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Publication numberUS7849698 B2
Publication typeGrant
Application numberUS 11/337,727
Publication dateDec 14, 2010
Filing dateJan 23, 2006
Priority dateMar 2, 2005
Fee statusPaid
Also published asCA2537655A1, US20060196200
Publication number11337727, 337727, US 7849698 B2, US 7849698B2, US-B2-7849698, US7849698 B2, US7849698B2
InventorsGregory R. Harrod, Jeffrey L. Tucker
Original AssigneeYork International Corporation
Export CitationBiBTeX, EndNote, RefMan
External Links: USPTO, USPTO Assignment, Espacenet
Method and apparatus to sense and establish operation mode for an HVAC control
US 7849698 B2
Abstract
A method for configuring a controller for an HVAC system. The method comprises providing a closed loop refrigerant system and a control system to control the closed loop refrigerant system. The control system comprises a controller, an input device, and a processor including a signal sensing circuit. The input device is activated to provide one or more signals to the controller to control the components of the closed loop refrigerant system. One or more signals are sensed with the signal sensing circuit to determine whether signals are present between the input device and the controller. The signals are processed with the processor to determine what type of closed loop refrigerant system is present. The controller is then configured to control the type of system determined by the processor.
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Claims(17)
1. A method for configuring a controller for a closed loop refrigerant system comprising:
providing a control system to control the closed loop refrigerant system, the control system comprising:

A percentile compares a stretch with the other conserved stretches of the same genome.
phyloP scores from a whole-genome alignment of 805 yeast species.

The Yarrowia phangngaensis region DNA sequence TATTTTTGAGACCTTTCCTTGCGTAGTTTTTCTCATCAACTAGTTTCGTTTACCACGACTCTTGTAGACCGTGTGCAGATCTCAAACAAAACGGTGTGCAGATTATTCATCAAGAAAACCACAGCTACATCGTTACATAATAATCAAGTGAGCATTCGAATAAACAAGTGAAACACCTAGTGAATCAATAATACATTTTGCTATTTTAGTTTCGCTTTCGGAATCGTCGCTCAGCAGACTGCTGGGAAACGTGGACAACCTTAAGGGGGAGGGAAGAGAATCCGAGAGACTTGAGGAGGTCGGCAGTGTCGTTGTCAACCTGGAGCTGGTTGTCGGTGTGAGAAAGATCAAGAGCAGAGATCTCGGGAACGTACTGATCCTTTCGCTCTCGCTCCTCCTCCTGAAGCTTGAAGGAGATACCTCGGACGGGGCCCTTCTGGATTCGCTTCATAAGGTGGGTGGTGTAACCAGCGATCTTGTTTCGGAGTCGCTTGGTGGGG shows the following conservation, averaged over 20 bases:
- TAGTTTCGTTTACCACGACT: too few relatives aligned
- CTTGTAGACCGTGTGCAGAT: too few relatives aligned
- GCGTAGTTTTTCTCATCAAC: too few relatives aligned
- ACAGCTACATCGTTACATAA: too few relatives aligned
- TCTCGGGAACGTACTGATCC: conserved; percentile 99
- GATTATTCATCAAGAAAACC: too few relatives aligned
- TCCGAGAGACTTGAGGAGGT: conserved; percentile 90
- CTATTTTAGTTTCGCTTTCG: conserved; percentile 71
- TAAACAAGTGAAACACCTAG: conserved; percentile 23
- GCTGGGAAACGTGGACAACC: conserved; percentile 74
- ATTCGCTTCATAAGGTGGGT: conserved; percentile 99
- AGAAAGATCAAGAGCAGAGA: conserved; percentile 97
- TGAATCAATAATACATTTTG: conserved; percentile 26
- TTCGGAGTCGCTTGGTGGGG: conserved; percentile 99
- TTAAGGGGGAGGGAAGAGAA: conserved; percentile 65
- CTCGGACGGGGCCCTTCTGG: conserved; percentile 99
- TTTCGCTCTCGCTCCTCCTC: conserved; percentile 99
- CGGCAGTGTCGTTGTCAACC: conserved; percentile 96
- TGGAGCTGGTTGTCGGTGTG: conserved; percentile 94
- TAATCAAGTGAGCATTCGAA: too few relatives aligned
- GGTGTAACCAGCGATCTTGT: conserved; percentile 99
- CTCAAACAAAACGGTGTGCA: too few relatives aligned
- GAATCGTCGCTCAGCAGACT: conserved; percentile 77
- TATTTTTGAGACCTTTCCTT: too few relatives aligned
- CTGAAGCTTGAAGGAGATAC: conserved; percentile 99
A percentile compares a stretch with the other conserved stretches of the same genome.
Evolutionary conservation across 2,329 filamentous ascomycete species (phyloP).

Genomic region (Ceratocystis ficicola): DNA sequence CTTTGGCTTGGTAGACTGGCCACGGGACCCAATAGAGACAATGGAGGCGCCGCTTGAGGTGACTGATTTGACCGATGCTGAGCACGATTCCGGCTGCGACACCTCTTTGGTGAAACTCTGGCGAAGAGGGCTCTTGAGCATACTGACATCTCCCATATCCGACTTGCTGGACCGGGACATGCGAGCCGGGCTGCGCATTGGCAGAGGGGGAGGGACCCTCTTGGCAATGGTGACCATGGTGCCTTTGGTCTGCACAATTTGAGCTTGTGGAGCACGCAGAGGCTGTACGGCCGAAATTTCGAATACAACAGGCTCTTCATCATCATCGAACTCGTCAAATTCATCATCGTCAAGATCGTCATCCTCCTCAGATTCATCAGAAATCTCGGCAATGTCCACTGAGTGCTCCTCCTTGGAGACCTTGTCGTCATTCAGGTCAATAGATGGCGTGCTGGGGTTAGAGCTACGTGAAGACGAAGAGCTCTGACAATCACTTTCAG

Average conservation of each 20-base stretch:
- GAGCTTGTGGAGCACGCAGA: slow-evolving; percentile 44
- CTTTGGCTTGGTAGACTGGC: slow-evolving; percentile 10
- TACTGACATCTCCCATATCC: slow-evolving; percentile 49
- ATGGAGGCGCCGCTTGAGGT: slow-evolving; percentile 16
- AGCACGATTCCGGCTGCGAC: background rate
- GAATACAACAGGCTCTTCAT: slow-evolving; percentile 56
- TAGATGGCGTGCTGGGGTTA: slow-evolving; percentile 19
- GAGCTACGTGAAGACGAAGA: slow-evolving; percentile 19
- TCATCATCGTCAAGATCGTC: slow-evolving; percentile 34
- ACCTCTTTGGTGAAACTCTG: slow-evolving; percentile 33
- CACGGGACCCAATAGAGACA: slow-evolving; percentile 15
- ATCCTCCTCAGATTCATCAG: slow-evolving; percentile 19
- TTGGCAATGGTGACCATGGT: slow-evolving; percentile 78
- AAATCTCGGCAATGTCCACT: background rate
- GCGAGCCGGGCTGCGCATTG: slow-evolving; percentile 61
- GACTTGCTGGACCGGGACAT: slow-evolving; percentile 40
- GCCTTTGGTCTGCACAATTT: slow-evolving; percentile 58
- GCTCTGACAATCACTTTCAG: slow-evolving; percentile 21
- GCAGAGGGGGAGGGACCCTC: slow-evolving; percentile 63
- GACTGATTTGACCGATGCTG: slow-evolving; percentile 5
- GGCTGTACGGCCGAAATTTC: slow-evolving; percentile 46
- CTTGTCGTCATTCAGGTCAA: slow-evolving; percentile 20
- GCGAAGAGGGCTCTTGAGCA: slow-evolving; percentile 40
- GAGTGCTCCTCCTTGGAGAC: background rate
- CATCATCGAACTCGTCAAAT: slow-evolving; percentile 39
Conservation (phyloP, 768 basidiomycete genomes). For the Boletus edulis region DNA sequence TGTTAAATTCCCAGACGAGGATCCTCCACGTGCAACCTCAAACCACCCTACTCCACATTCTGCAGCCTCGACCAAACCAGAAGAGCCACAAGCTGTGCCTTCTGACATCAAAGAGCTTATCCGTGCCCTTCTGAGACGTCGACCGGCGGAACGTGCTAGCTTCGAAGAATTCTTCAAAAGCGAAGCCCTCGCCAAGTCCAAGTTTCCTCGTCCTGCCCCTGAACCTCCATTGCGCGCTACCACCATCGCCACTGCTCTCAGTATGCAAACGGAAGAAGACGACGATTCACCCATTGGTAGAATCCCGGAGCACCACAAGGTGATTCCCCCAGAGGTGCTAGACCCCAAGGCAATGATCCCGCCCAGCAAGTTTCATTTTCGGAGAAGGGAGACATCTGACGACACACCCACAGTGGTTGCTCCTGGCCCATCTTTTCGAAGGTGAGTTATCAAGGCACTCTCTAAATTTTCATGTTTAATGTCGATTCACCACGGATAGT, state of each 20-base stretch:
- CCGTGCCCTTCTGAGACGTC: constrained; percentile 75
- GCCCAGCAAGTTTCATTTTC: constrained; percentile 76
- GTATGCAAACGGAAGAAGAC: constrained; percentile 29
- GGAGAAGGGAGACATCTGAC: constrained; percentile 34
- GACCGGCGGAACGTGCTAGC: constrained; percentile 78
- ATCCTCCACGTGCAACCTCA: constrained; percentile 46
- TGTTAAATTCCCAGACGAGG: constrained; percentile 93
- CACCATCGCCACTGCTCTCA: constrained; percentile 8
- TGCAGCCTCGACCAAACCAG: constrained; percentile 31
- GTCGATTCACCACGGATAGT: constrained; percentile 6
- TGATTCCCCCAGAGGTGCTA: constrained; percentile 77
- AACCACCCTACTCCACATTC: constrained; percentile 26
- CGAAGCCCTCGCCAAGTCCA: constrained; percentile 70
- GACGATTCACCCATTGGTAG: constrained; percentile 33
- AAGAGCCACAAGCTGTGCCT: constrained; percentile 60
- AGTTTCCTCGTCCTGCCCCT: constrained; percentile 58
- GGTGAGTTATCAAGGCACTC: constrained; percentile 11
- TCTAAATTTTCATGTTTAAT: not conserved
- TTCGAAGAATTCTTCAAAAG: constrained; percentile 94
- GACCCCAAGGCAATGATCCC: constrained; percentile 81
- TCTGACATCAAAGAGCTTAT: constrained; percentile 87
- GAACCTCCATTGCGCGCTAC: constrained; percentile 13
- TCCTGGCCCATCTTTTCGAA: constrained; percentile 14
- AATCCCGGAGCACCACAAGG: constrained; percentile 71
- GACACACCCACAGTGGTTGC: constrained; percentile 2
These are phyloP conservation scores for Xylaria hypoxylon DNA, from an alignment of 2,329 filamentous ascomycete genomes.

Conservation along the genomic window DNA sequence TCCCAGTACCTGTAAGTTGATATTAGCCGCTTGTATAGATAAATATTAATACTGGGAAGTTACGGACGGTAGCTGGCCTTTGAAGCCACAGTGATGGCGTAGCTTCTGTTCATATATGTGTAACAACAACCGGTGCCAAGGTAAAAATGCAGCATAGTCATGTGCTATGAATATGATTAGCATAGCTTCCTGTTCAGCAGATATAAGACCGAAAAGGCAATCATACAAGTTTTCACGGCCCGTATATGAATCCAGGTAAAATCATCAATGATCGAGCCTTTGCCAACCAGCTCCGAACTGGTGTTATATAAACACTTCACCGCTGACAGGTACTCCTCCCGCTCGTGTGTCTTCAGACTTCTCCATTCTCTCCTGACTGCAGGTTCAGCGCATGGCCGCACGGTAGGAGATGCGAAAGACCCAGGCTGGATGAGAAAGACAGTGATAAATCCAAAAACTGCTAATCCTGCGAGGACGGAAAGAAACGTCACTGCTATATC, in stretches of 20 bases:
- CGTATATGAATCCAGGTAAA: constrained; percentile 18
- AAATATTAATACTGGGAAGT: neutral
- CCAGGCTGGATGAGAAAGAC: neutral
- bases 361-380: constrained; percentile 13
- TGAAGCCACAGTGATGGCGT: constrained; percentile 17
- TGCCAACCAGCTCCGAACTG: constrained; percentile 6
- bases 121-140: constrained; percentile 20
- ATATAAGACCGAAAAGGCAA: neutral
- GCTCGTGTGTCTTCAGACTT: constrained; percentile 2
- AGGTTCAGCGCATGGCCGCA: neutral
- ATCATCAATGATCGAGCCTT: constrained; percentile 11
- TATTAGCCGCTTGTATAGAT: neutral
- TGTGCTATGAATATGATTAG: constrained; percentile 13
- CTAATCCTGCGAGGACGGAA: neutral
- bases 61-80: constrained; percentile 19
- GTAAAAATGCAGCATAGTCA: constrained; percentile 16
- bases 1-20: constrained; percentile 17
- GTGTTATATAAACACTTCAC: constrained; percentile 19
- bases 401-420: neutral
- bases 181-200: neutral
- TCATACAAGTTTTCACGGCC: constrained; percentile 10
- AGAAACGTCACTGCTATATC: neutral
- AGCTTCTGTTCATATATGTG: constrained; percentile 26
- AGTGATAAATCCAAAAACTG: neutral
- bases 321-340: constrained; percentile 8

an input device comprising a plurality of input lines;
a controller configured to receive a plurality of input signals from the plurality of input lines of the input device, the controller comprising a plurality of output lines electrically connected to a plurality of components of the closed loop refrigerant system; and
a processor functionally separate from the controller in communication with the controller, the processor comprising a signal sensing circuit, the signal sensing circuit comprising a plurality of load sensor lines connected to the plurality of input lines of the input device, the plurality of load sensor lines providing an input to the processor from the plurality of input lines;
executing a configuration mode for the controller, the configuration mode comprising:
activating the input device to provide at least one signal to the controller to instruct the controller to control at least one of the components of the closed loop refrigerant system;
sensing whether one or more signals are present on the plurality of input lines between the input device and the controller with the plurality of load sensor lines;
determining the type of closed loop refrigerant system with the processor using the sensed signals from the plurality of load sensor lines; and
sending a signal from the processor to the controller with the determined type of closed loop refrigerant system; and
configuring the controller to provide control signals to the plurality of components of the closed loop refrigerant system based on the determined type of closed loop refrigerant system in the signal from the processor.
2. The method of claim 1, wherein the input device is a thermostat.
3. The method of claim 1, wherein the closed loop refrigerant system is selected from the group consisting of an air conditioning system and a heat pump system.
4. The method of claim 3, wherein the step of activating the input device includes providing a plurality of signals over the plurality of input lines to the controller during the activating step, wherein at least one input line of the plurality of input lines is used only in a heat pump system.
5. The method of claim 4, wherein determining the type of closed loop refrigerant system comprises determining a heat pump system is present in response to the plurality of load sensor lines sensing the presence of one or more signals on the at least one input line of the plurality of input lines.